Published October 21, 2012
Categorized as Writing
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29 Comments · RSS feed
Grant Palin said on October 21, 2012

Interesting look at the data. Shows me that book sales need to be tracked for an extended time, e.g. a year or more, to have meaningful results. And until you've tried it least once, you're not going to know what will happen. Kudos to you!

I like to buy direct from the publishers when I can, mainly because I can get the book in multiple formats - I use Kobo, not Kindle, so ePub for me, plus PDF for my PC - as well as bonus material in some cases. It's more directly supporting the publishers, and in the case of self-published books, the authors.

Yosh said on October 22, 2012

What kind of "delivery fee" is there for an e-book? The data-delivery cost? Sounds strange...

Andrew Hyde said on October 22, 2012

It is still worthwhile but they really need to simplify their cut. 35%-70% with delivery fee (for a digital good) is just too odd for what the authors need.

paul said on October 22, 2012

I've found similar in my own self-published ebook sales. The marketing I've done has all been directed at selling straight from my own website ( since I make more money there, but I still get about 10% of sales from amazon (and I do absolutely nothing to promote that).

Jonathan Snook said on October 22, 2012

@Yosh: the delivery fee is supposed to help cover the cost of delivering the book over 3G. (At least, this is my understanding.)

Wesley Burden said on October 22, 2012

Great article and very cool of you to be upfront about your sales figures. It's such valuable info for other people that are thinking about doing similar publication methods.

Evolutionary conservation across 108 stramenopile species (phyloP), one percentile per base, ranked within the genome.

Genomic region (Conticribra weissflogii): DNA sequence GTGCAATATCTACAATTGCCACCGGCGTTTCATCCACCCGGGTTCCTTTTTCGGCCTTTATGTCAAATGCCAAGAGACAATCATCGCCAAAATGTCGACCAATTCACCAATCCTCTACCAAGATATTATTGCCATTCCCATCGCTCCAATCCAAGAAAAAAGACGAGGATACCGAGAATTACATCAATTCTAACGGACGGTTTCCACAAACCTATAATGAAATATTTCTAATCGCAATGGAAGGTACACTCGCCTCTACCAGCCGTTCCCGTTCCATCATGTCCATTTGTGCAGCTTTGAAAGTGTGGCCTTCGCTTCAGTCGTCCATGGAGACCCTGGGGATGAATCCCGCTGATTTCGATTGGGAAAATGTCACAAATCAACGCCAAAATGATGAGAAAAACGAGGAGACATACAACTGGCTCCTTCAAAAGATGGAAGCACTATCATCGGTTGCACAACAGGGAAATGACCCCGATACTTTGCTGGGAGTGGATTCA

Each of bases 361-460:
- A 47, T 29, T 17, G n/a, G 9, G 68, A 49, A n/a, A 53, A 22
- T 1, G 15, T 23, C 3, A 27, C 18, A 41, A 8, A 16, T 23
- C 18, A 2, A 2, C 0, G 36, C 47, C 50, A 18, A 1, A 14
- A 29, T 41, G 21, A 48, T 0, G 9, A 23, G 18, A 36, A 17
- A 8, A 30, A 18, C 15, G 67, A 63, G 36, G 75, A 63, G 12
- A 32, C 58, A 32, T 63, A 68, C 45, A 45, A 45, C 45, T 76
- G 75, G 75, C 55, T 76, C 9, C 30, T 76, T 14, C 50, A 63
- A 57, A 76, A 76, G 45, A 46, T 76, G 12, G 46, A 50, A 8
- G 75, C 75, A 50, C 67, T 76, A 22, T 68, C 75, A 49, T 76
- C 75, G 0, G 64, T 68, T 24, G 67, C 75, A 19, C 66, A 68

Justin Putney said on October 22, 2012

Interesting stuff! Thanks for sharing your experience!

Matt Huggins said on October 22, 2012

Unless I overlooked it, I don't see when you released / started selling the book on Amazon. I just see that you "made $1882 from since the launch of the book". What date range are we looking at here?

Jonathan Snook said on October 22, 2012

@Matt Huggins: I released the ebook on Amazon at the same time as I released the ebook on my own site: November 2011. It's only the print book that I released on my site in May and it was at that time that I dropped the link to Amazon from my site.

Olaf Mueller said on October 25, 2012

Very interesting and thanks for sharing the experience. What puzzles me though – and I may have misunderstood you there – you say that sales on Amazon dropped in June since you had removed the link there from your site: Quote
Clearly, this demonstrated that pushing people to Amazon was just not worth it.
To me it sounds just the opposite way. Dropping that link was the cause for that slump in sales...

Jonathan Snook said on October 25, 2012

@Olaf: what I meant was that it didn't make sense to drive people to Amazon if I'd make more money selling to them on my own site.

shawncampbell said on October 25, 2012

If you're lucky, Jonathan, the positive reviews on Amazon combined with the 2012 holiday season (especially after Dec. 25) could generate more sales than you've seen yet–potentially orders of magnitude greater. The Amazon model scales very well and performs best if the book crosses any sort of threshold or tipping point. (e.g., climbing categorical lists of best sellers or highest rated) I experienced this after publishing an ebook in the fall of 2010, positive reviews trickled in over 15 months, sales spiked during late December 2011. For what it's worth–

Dainis Graveris said on October 25, 2012

Jonathan I really enjoyed your article, and I got to the same conclusion, when I tried amazon. Felt like only mistake was that first launch was done in amazon, I bet you also would have done even better by selling it directly to the start and then adding Amazon. It's also smart to use amazon free download offer, to bump up sales number and probably reviews too.

One other thing I noticed how you must really check which categories you pick before submitting book. Choose too competitive niche and you will not get on top of lis, choose too small niche, it won't matter you are in the first place! Thanks for the takeaways, if you want to check also my experiences with ebook sales on Amazon in design niche, you can read case study

Mike said on November 01, 2012

I appreciate you sharing this information. Most people would normally keep financial details such as this private. Leaving us to speculate if ventures like this really make money and how much. By sharing I think you are encouraging others and allowing them to set reasonable expectations. Cheers Snook.